You haven’t washed your kids’ toys
It’s not just cold and flu germs that linger on your child’s toys – although that can happen, especially after play dates. But toxic dust can settle on playthings as well. “Make sure to wash kid’s toys and stuffed animals frequently to minimise dust that collects on these surfaces,” says Samara Geller, a senior research and database analyst at Environmental Working Group (EWG). But, don’t feel you have to use harsh cleansers on your children’s toys. “Children can be especially sensitive to chemicals in cleaning products,” Geller says. Cleaning them with soap and water, or putting them in the washer if they can be machine-washed, will do.
You don’t have a mattress protector
Your sleeping space can also be a “hotbed” of dust mites, which are a trigger for allergies and asthma, according to the American Lung Association. The tiny pests, which feed off dead skin cells from humans, like to settle and nest in bedding. “The most important thing for dealing with dust mites is to have a mattress protector cover over the mattress, which then prevents dust mites from going into your mattress,” Maker says. “Then you can just wash the mattress protector from time to time. Number two, changing your sheets frequently is the best way to keep dust mites at bay.” Wash in the hottest water possible to make sure you’re killing the bugs, she says.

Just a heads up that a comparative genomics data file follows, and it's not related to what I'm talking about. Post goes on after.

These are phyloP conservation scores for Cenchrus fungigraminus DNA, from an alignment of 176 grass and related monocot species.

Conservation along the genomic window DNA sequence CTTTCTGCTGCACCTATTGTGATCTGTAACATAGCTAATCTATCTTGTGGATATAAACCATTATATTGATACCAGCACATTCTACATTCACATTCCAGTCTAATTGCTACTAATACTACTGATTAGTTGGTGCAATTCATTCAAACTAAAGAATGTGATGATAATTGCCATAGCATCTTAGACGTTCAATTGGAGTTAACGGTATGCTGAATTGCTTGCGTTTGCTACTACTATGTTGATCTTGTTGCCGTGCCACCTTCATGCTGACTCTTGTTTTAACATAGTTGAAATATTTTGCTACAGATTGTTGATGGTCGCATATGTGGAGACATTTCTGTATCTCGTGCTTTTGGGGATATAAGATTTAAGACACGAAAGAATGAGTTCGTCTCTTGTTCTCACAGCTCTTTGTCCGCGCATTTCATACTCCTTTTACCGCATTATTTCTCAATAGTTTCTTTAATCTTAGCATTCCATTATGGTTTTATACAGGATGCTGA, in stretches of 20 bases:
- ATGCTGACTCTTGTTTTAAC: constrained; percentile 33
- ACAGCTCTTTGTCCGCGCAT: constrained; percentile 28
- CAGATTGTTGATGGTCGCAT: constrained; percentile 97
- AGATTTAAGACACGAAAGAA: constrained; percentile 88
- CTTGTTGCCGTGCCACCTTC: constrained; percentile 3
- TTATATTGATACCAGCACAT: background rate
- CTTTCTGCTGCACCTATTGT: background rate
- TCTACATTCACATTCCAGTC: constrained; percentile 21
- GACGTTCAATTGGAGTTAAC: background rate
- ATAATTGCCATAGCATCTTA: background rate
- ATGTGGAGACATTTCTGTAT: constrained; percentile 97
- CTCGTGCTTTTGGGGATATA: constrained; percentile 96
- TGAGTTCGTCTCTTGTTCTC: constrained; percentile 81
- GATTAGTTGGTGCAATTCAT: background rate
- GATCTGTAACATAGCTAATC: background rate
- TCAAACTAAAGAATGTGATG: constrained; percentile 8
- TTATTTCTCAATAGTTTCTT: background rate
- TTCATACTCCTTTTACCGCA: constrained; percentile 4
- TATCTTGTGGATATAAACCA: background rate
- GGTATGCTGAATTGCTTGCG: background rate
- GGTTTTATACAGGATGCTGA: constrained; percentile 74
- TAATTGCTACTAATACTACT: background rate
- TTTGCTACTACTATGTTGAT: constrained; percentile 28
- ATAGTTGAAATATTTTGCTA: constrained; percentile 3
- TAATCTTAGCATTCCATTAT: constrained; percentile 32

Your house is too clean
It is possible to go overboard with your cleaning – a certain amount of germ exposure is actually healthy. “When we over-disinfect our house and get rid of too much bacteria, it backfires on us,” Maker says. “Soap and water is a super-effective cleaner that will protect us from most things,” and what it doesn’t remove will give our immune system a healthy challenge, she says.
There’s another issue with antimicrobial cleaning products and disinfectants, says Geller: They encourage the creation of bacteria that can’t be killed. “Disinfectants may facilitate the growth of antibiotic-resistant superbugs, and the ingredients in many are harmful to human health and the environment,” she says. “Most routine cleaning does not require disinfection – simple soap and water are enough to remove most household dirt and organic matter.”
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